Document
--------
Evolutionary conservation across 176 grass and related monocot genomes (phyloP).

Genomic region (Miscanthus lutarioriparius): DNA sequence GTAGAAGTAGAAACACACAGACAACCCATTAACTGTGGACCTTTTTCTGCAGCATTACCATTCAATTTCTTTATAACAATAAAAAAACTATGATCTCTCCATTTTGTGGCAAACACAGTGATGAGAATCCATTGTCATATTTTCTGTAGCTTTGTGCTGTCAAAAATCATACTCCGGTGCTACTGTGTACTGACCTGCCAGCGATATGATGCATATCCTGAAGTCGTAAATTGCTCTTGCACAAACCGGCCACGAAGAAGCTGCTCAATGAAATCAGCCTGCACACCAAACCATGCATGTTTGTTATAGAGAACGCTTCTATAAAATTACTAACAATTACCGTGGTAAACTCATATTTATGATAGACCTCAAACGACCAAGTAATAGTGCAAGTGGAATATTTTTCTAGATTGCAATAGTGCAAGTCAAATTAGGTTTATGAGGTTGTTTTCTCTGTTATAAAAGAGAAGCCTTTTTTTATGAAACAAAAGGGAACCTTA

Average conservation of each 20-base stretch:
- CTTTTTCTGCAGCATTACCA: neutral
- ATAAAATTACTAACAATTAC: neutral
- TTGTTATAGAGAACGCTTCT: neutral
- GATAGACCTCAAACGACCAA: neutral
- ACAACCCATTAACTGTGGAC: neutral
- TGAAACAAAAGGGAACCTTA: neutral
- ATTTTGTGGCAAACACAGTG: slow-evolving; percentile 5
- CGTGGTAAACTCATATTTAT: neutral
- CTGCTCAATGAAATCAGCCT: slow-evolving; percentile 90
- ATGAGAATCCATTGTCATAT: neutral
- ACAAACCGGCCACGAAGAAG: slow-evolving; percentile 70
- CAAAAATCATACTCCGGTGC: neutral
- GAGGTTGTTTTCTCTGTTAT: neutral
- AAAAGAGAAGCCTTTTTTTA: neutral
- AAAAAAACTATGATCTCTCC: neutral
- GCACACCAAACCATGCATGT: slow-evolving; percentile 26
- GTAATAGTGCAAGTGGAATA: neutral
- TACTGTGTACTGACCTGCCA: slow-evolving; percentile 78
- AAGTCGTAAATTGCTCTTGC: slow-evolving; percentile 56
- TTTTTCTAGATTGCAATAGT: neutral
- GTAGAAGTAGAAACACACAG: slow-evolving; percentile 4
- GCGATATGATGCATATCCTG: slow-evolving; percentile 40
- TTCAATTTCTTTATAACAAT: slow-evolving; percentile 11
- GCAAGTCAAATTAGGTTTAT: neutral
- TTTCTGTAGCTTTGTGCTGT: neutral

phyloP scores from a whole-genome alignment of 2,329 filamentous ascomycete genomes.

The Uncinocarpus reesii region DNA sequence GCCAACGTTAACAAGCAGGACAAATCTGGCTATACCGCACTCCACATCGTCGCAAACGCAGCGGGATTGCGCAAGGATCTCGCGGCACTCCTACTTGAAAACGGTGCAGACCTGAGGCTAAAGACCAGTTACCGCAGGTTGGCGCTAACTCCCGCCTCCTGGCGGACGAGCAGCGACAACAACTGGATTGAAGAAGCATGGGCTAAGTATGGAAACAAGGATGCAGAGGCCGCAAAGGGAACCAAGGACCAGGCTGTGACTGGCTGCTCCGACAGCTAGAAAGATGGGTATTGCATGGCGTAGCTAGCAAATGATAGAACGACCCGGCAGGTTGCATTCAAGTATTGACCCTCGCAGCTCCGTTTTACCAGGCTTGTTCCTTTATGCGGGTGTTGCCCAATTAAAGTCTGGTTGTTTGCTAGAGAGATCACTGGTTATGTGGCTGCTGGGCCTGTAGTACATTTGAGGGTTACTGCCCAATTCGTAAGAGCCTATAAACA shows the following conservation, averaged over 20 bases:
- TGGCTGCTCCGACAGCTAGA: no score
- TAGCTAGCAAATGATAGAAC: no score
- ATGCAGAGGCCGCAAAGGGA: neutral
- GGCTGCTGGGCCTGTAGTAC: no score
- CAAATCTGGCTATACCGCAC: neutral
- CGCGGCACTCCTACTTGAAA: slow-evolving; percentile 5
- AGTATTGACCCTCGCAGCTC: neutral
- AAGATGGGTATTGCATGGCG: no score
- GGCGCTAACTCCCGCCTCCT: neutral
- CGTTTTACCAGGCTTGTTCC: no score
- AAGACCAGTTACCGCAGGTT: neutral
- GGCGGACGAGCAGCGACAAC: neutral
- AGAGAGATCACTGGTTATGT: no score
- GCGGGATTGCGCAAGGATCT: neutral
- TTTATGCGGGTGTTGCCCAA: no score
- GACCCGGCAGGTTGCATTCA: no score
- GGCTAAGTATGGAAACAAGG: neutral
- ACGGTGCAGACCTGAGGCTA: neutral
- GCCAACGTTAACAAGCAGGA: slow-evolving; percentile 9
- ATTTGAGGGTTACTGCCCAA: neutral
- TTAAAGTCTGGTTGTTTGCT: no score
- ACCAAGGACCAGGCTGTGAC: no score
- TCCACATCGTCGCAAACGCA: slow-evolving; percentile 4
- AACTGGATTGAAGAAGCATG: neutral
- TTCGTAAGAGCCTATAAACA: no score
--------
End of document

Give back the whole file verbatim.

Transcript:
Evolutionary conservation across 176 grass and related monocot genomes (phyloP).

Genomic region (Miscanthus lutarioriparius): DNA sequence GTAGAAGTAGAAACACACAGACAACCCATTAACTGTGGACCTTTTTCTGCAGCATTACCATTCAATTTCTTTATAACAATAAAAAAACTATGATCTCTCCATTTTGTGGCAAACACAGTGATGAGAATCCATTGTCATATTTTCTGTAGCTTTGTGCTGTCAAAAATCATACTCCGGTGCTACTGTGTACTGACCTGCCAGCGATATGATGCATATCCTGAAGTCGTAAATTGCTCTTGCACAAACCGGCCACGAAGAAGCTGCTCAATGAAATCAGCCTGCACACCAAACCATGCATGTTTGTTATAGAGAACGCTTCTATAAAATTACTAACAATTACCGTGGTAAACTCATATTTATGATAGACCTCAAACGACCAAGTAATAGTGCAAGTGGAATATTTTTCTAGATTGCAATAGTGCAAGTCAAATTAGGTTTATGAGGTTGTTTTCTCTGTTATAAAAGAGAAGCCTTTTTTTATGAAACAAAAGGGAACCTTA

Average conservation of each 20-base stretch:
- CTTTTTCTGCAGCATTACCA: neutral
- ATAAAATTACTAACAATTAC: neutral
- TTGTTATAGAGAACGCTTCT: neutral
- GATAGACCTCAAACGACCAA: neutral
- ACAACCCATTAACTGTGGAC: neutral
- TGAAACAAAAGGGAACCTTA: neutral
- ATTTTGTGGCAAACACAGTG: slow-evolving; percentile 5
- CGTGGTAAACTCATATTTAT: neutral
- CTGCTCAATGAAATCAGCCT: slow-evolving; percentile 90
- ATGAGAATCCATTGTCATAT: neutral
- ACAAACCGGCCACGAAGAAG: slow-evolving; percentile 70
- CAAAAATCATACTCCGGTGC: neutral
- GAGGTTGTTTTCTCTGTTAT: neutral
- AAAAGAGAAGCCTTTTTTTA: neutral
- AAAAAAACTATGATCTCTCC: neutral
- GCACACCAAACCATGCATGT: slow-evolving; percentile 26
- GTAATAGTGCAAGTGGAATA: neutral
- TACTGTGTACTGACCTGCCA: slow-evolving; percentile 78
- AAGTCGTAAATTGCTCTTGC: slow-evolving; percentile 56
- TTTTTCTAGATTGCAATAGT: neutral
- GTAGAAGTAGAAACACACAG: slow-evolving; percentile 4
- GCGATATGATGCATATCCTG: slow-evolving; percentile 40
- TTCAATTTCTTTATAACAAT: slow-evolving; percentile 11
- GCAAGTCAAATTAGGTTTAT: neutral
- TTTCTGTAGCTTTGTGCTGT: neutral

phyloP scores from a whole-genome alignment of 2,329 filamentous ascomycete genomes.

The Uncinocarpus reesii region DNA sequence GCCAACGTTAACAAGCAGGACAAATCTGGCTATACCGCACTCCACATCGTCGCAAACGCAGCGGGATTGCGCAAGGATCTCGCGGCACTCCTACTTGAAAACGGTGCAGACCTGAGGCTAAAGACCAGTTACCGCAGGTTGGCGCTAACTCCCGCCTCCTGGCGGACGAGCAGCGACAACAACTGGATTGAAGAAGCATGGGCTAAGTATGGAAACAAGGATGCAGAGGCCGCAAAGGGAACCAAGGACCAGGCTGTGACTGGCTGCTCCGACAGCTAGAAAGATGGGTATTGCATGGCGTAGCTAGCAAATGATAGAACGACCCGGCAGGTTGCATTCAAGTATTGACCCTCGCAGCTCCGTTTTACCAGGCTTGTTCCTTTATGCGGGTGTTGCCCAATTAAAGTCTGGTTGTTTGCTAGAGAGATCACTGGTTATGTGGCTGCTGGGCCTGTAGTACATTTGAGGGTTACTGCCCAATTCGTAAGAGCCTATAAACA shows the following conservation, averaged over 20 bases:
- TGGCTGCTCCGACAGCTAGA: no score
- TAGCTAGCAAATGATAGAAC: no score
- ATGCAGAGGCCGCAAAGGGA: neutral
- GGCTGCTGGGCCTGTAGTAC: no score
- CAAATCTGGCTATACCGCAC: neutral
- CGCGGCACTCCTACTTGAAA: slow-evolving; percentile 5
- AGTATTGACCCTCGCAGCTC: neutral
- AAGATGGGTATTGCATGGCG: no score
- GGCGCTAACTCCCGCCTCCT: neutral
- CGTTTTACCAGGCTTGTTCC: no score
- AAGACCAGTTACCGCAGGTT: neutral
- GGCGGACGAGCAGCGACAAC: neutral
- AGAGAGATCACTGGTTATGT: no score
- GCGGGATTGCGCAAGGATCT: neutral
- TTTATGCGGGTGTTGCCCAA: no score
- GACCCGGCAGGTTGCATTCA: no score
- GGCTAAGTATGGAAACAAGG: neutral
- ACGGTGCAGACCTGAGGCTA: neutral
- GCCAACGTTAACAAGCAGGA: slow-evolving; percentile 9
- ATTTGAGGGTTACTGCCCAA: neutral
- TTAAAGTCTGGTTGTTTGCT: no score
- ACCAAGGACCAGGCTGTGAC: no score
- TCCACATCGTCGCAAACGCA: slow-evolving; percentile 4
- AACTGGATTGAAGAAGCATG: neutral
- TTCGTAAGAGCCTATAAACA: no score